Standardized libraries provide a generic way to access host-specific features such as graphics, threading and networking.

A major benefit of using bytecode is porting. However, the overhead of interpretation means that interpreted programs almost always run more slowly than programs compiled to native executables would, and Java suffered a reputation for poor performance. This gap has been narrowed by a number of optimization techniques introduced in the more recent JVM implementations.

Programs written in Java have a reputation for being slower and requiring more memory than those written in some other languages. However, Java programs' execution speed improved significantly with the introduction of Just-in-time compilation in 1997/1998 for Java 1.1, the addition of language features supporting better code analysis (such as inner classes, StringBuffer class, optional assertions, ect.), and optimizations in the Java Virtual Machine itself, such as HotSpot becoming the default for Sun's JVM in 2000.

To boost even further the speed performances that can be achieved using the Java language Systronix made JStik, a microcontroller based on the aJile Systems line of embedded Java processors.

Java uses an automatic garbage collector to manage memory in the object lifecycle. The programmer determines when objects are created, and the Java runtime is responsible for recovering the memory once objects are no longer in use. Once no references to an object remain, the unreachable memory becomes eligible to be freed automatically by the garbage collector. Something similar to a memory leak may still occur if a programmer's code holds a reference to an object that is no longer needed, typically when objects that are no longer needed are stored in containers that are still in use. If methods for a nonexistent object are called, a "null pointer exception" is thrown.

One of the ideas behind Java's automatic memory management model is that programmers be spared the burden of having to perform manual memory management. In some languages memory for the creation of objects is implicitly allocated on the stack, or explicitly allocated and deallocated from the heap. Either way, the responsibility of managing memory resides with the programmer. If the program does not deallocate an object, a memory leak occurs. If the program attempts to access or deallocate memory that has already been deallocated, the result is undefined and difficult to predict, and the program is likely to become unstable and/or crash. This can be partially remedied by the use of smart pointers, but these add overhead and complexity. Note that garbage collection does not prevent 'logical' memory leaks, i.e. those where the memory is still referenced but never used.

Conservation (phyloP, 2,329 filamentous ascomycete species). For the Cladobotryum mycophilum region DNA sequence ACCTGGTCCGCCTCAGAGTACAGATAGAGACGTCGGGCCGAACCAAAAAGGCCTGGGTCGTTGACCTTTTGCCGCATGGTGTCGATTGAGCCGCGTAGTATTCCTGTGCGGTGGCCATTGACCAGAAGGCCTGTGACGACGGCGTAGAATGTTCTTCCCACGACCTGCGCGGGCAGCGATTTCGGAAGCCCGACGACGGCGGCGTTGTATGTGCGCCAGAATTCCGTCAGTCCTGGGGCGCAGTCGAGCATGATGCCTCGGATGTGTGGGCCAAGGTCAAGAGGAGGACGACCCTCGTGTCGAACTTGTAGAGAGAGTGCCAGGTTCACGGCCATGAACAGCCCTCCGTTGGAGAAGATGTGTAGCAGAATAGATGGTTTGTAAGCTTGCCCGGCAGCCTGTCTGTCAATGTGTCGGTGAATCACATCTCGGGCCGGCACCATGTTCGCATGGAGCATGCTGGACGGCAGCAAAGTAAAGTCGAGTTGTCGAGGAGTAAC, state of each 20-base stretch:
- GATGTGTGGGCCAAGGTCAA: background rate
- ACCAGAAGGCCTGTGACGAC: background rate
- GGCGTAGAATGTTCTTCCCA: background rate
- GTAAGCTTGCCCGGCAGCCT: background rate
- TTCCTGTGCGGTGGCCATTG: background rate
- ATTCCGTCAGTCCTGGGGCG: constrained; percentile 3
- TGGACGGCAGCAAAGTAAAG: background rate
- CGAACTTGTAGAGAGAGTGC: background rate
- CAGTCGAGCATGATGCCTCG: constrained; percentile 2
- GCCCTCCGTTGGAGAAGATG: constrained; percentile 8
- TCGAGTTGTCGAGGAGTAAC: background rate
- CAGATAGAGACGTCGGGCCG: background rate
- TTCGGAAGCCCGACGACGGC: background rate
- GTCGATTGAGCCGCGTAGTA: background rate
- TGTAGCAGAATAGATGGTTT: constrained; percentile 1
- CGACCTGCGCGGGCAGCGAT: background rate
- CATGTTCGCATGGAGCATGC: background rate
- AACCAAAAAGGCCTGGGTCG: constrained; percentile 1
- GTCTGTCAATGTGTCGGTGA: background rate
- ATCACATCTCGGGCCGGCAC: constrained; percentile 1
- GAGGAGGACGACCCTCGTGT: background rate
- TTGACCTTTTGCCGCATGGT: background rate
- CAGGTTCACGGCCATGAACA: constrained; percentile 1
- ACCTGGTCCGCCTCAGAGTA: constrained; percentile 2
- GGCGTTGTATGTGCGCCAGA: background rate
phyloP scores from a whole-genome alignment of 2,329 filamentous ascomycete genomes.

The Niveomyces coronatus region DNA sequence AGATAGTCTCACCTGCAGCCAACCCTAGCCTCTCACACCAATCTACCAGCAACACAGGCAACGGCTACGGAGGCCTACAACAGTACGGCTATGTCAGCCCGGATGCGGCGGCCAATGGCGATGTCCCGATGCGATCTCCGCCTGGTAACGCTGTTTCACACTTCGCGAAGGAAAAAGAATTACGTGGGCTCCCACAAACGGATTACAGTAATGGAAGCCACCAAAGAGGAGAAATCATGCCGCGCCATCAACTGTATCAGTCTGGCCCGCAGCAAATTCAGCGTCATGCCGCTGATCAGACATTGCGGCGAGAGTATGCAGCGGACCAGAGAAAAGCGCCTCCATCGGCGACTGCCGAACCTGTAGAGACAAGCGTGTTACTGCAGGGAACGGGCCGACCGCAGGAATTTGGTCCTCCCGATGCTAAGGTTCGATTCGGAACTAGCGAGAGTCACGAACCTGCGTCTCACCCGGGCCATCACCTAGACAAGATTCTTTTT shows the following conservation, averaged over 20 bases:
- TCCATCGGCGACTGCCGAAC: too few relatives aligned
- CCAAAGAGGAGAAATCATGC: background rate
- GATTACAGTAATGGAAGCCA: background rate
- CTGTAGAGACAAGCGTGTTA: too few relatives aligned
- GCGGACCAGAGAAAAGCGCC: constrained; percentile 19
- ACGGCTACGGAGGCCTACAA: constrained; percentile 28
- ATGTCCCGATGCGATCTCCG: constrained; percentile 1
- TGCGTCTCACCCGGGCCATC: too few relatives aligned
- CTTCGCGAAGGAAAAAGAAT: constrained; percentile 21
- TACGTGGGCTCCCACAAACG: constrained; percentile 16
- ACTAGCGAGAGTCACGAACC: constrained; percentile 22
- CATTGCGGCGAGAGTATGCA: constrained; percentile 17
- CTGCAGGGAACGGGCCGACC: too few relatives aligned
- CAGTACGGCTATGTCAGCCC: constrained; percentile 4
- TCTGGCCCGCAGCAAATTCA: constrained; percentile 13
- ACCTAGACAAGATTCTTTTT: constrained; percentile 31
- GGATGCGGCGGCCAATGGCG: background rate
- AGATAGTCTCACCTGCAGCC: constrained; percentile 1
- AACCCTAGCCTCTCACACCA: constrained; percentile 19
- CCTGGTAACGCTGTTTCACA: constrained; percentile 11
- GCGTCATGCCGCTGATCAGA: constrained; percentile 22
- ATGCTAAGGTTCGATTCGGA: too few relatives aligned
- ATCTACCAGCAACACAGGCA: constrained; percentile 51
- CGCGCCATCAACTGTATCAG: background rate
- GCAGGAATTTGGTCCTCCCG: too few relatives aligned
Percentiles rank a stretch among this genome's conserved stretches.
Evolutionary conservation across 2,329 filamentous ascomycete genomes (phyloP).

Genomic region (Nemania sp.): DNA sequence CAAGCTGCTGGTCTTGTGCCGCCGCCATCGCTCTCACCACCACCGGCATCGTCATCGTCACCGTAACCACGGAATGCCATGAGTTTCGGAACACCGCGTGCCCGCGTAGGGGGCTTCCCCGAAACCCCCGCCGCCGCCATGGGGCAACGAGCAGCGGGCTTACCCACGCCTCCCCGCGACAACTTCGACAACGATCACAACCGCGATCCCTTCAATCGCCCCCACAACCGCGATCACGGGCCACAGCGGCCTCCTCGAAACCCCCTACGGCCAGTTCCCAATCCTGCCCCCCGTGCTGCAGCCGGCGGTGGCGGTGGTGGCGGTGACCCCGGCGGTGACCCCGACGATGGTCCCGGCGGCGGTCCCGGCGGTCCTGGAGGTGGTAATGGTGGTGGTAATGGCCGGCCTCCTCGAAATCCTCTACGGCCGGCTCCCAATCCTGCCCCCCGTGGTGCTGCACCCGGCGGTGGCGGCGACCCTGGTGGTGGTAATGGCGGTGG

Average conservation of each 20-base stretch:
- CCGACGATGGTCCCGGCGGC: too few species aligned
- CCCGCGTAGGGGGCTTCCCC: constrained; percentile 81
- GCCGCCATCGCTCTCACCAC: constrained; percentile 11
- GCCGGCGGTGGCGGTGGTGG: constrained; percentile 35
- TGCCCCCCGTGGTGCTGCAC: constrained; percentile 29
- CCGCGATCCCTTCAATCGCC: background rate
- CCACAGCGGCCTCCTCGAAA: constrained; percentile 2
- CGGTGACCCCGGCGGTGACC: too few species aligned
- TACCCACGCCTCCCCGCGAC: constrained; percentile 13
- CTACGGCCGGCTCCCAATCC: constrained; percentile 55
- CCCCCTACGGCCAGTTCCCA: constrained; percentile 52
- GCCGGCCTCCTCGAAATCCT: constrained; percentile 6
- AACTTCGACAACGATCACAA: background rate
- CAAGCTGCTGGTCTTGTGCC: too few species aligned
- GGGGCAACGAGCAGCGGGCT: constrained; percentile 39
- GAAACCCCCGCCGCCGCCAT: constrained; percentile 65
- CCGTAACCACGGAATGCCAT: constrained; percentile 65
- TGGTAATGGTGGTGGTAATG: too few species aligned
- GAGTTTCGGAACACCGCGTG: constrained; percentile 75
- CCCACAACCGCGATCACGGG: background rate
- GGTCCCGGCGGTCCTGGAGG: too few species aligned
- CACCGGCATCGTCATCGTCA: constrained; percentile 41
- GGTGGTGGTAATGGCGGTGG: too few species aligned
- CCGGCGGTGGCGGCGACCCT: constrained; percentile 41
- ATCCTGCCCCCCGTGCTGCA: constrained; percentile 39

Garbage collection may happen at any time. Ideally, it will occur when a program is idle. It is guaranteed to be triggered if there is insufficient free memory on the heap to allocate a new object; this can cause a program to stall momentarily. Explicit memory management is not possible in Java.

Java does not support C/C++ style pointer arithmetic, where object addresses and unsigned integers (usually long integers) can be used interchangeably. This allows the garbage collector to relocate referenced objects, and ensures type safety and security.

As in C++ and some other object-oriented languages, variables of Java's primitive data types are not objects. Values of primitive types are either stored directly in fields (for objects) or on the stack (for methods) rather than on the heap, as commonly true for objects (but see Escape analysis). This was a conscious decision by Java's designers for performance reasons. Because of this, Java was not considered to be a pure object-oriented programming language. However, as of Java 5.0, autoboxing enables programmers to proceed as if primitive types are instances of their wrapper classes.